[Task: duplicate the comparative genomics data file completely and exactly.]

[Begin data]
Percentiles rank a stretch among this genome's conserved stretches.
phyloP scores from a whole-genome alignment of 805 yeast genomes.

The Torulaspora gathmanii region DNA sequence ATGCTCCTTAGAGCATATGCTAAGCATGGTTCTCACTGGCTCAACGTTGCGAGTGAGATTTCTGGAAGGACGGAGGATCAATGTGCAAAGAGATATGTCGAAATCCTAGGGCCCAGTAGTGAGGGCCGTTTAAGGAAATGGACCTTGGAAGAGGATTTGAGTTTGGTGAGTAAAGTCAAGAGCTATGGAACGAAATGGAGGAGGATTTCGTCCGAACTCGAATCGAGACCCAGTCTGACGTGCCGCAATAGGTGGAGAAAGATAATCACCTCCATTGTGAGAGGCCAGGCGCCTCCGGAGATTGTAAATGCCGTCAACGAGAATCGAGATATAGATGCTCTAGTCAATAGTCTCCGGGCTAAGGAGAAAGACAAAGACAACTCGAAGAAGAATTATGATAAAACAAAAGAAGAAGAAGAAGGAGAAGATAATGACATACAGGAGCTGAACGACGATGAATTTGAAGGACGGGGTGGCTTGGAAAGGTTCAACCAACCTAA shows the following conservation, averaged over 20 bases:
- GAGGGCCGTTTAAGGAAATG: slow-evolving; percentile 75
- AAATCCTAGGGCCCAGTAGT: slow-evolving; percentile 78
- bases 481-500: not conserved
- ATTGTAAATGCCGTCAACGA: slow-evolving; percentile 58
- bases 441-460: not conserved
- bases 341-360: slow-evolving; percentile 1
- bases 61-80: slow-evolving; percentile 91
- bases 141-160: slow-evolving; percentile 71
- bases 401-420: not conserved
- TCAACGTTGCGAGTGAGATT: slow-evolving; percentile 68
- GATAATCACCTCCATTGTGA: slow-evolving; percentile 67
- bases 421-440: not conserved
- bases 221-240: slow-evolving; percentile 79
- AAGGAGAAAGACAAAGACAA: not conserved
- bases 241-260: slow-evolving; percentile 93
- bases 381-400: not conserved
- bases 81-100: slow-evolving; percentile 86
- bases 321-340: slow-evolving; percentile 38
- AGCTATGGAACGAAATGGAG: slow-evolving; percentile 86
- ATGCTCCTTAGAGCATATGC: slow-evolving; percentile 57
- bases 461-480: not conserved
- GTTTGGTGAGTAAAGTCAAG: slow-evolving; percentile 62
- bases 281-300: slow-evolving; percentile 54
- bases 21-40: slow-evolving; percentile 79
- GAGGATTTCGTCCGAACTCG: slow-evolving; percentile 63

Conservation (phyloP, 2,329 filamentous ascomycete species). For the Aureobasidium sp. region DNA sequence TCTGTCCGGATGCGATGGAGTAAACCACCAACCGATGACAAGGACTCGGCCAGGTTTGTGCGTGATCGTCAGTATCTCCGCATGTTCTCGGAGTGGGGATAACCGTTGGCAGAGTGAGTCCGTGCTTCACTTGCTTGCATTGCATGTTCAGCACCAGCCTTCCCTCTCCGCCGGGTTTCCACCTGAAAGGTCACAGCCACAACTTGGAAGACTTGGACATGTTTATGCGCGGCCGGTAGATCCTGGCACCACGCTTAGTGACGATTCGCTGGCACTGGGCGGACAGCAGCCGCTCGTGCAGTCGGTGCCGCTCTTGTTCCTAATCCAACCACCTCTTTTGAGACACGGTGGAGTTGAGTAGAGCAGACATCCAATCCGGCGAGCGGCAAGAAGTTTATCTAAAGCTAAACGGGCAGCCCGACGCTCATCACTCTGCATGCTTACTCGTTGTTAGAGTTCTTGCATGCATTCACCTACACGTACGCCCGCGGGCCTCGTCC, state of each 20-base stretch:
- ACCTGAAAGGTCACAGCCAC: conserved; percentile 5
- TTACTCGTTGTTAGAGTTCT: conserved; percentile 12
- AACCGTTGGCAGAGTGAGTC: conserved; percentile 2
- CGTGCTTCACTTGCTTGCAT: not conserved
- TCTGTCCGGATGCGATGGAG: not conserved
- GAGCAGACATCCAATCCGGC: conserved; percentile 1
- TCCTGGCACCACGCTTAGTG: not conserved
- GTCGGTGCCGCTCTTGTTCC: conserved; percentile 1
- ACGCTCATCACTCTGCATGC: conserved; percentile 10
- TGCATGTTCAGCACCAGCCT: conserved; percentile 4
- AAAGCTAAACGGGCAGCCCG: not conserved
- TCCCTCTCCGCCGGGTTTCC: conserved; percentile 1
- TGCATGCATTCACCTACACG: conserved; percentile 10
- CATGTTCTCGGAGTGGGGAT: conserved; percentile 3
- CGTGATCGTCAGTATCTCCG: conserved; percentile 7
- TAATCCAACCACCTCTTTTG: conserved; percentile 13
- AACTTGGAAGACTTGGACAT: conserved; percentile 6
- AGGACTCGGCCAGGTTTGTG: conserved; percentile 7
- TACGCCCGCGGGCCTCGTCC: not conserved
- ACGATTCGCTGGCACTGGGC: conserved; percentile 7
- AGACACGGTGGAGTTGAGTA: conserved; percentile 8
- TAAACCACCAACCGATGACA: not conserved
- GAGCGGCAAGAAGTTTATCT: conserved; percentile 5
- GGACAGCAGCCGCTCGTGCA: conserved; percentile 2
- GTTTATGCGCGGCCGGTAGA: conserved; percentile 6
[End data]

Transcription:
Percentiles rank a stretch among this genome's conserved stretches.
phyloP scores from a whole-genome alignment of 805 yeast genomes.

The Torulaspora gathmanii region DNA sequence ATGCTCCTTAGAGCATATGCTAAGCATGGTTCTCACTGGCTCAACGTTGCGAGTGAGATTTCTGGAAGGACGGAGGATCAATGTGCAAAGAGATATGTCGAAATCCTAGGGCCCAGTAGTGAGGGCCGTTTAAGGAAATGGACCTTGGAAGAGGATTTGAGTTTGGTGAGTAAAGTCAAGAGCTATGGAACGAAATGGAGGAGGATTTCGTCCGAACTCGAATCGAGACCCAGTCTGACGTGCCGCAATAGGTGGAGAAAGATAATCACCTCCATTGTGAGAGGCCAGGCGCCTCCGGAGATTGTAAATGCCGTCAACGAGAATCGAGATATAGATGCTCTAGTCAATAGTCTCCGGGCTAAGGAGAAAGACAAAGACAACTCGAAGAAGAATTATGATAAAACAAAAGAAGAAGAAGAAGGAGAAGATAATGACATACAGGAGCTGAACGACGATGAATTTGAAGGACGGGGTGGCTTGGAAAGGTTCAACCAACCTAA shows the following conservation, averaged over 20 bases:
- GAGGGCCGTTTAAGGAAATG: slow-evolving; percentile 75
- AAATCCTAGGGCCCAGTAGT: slow-evolving; percentile 78
- bases 481-500: not conserved
- ATTGTAAATGCCGTCAACGA: slow-evolving; percentile 58
- bases 441-460: not conserved
- bases 341-360: slow-evolving; percentile 1
- bases 61-80: slow-evolving; percentile 91
- bases 141-160: slow-evolving; percentile 71
- bases 401-420: not conserved
- TCAACGTTGCGAGTGAGATT: slow-evolving; percentile 68
- GATAATCACCTCCATTGTGA: slow-evolving; percentile 67
- bases 421-440: not conserved
- bases 221-240: slow-evolving; percentile 79
- AAGGAGAAAGACAAAGACAA: not conserved
- bases 241-260: slow-evolving; percentile 93
- bases 381-400: not conserved
- bases 81-100: slow-evolving; percentile 86
- bases 321-340: slow-evolving; percentile 38
- AGCTATGGAACGAAATGGAG: slow-evolving; percentile 86
- ATGCTCCTTAGAGCATATGC: slow-evolving; percentile 57
- bases 461-480: not conserved
- GTTTGGTGAGTAAAGTCAAG: slow-evolving; percentile 62
- bases 281-300: slow-evolving; percentile 54
- bases 21-40: slow-evolving; percentile 79
- GAGGATTTCGTCCGAACTCG: slow-evolving; percentile 63

Conservation (phyloP, 2,329 filamentous ascomycete species). For the Aureobasidium sp. region DNA sequence TCTGTCCGGATGCGATGGAGTAAACCACCAACCGATGACAAGGACTCGGCCAGGTTTGTGCGTGATCGTCAGTATCTCCGCATGTTCTCGGAGTGGGGATAACCGTTGGCAGAGTGAGTCCGTGCTTCACTTGCTTGCATTGCATGTTCAGCACCAGCCTTCCCTCTCCGCCGGGTTTCCACCTGAAAGGTCACAGCCACAACTTGGAAGACTTGGACATGTTTATGCGCGGCCGGTAGATCCTGGCACCACGCTTAGTGACGATTCGCTGGCACTGGGCGGACAGCAGCCGCTCGTGCAGTCGGTGCCGCTCTTGTTCCTAATCCAACCACCTCTTTTGAGACACGGTGGAGTTGAGTAGAGCAGACATCCAATCCGGCGAGCGGCAAGAAGTTTATCTAAAGCTAAACGGGCAGCCCGACGCTCATCACTCTGCATGCTTACTCGTTGTTAGAGTTCTTGCATGCATTCACCTACACGTACGCCCGCGGGCCTCGTCC, state of each 20-base stretch:
- ACCTGAAAGGTCACAGCCAC: conserved; percentile 5
- TTACTCGTTGTTAGAGTTCT: conserved; percentile 12
- AACCGTTGGCAGAGTGAGTC: conserved; percentile 2
- CGTGCTTCACTTGCTTGCAT: not conserved
- TCTGTCCGGATGCGATGGAG: not conserved
- GAGCAGACATCCAATCCGGC: conserved; percentile 1
- TCCTGGCACCACGCTTAGTG: not conserved
- GTCGGTGCCGCTCTTGTTCC: conserved; percentile 1
- ACGCTCATCACTCTGCATGC: conserved; percentile 10
- TGCATGTTCAGCACCAGCCT: conserved; percentile 4
- AAAGCTAAACGGGCAGCCCG: not conserved
- TCCCTCTCCGCCGGGTTTCC: conserved; percentile 1
- TGCATGCATTCACCTACACG: conserved; percentile 10
- CATGTTCTCGGAGTGGGGAT: conserved; percentile 3
- CGTGATCGTCAGTATCTCCG: conserved; percentile 7
- TAATCCAACCACCTCTTTTG: conserved; percentile 13
- AACTTGGAAGACTTGGACAT: conserved; percentile 6
- AGGACTCGGCCAGGTTTGTG: conserved; percentile 7
- TACGCCCGCGGGCCTCGTCC: not conserved
- ACGATTCGCTGGCACTGGGC: conserved; percentile 7
- AGACACGGTGGAGTTGAGTA: conserved; percentile 8
- TAAACCACCAACCGATGACA: not conserved
- GAGCGGCAAGAAGTTTATCT: conserved; percentile 5
- GGACAGCAGCCGCTCGTGCA: conserved; percentile 2
- GTTTATGCGCGGCCGGTAGA: conserved; percentile 6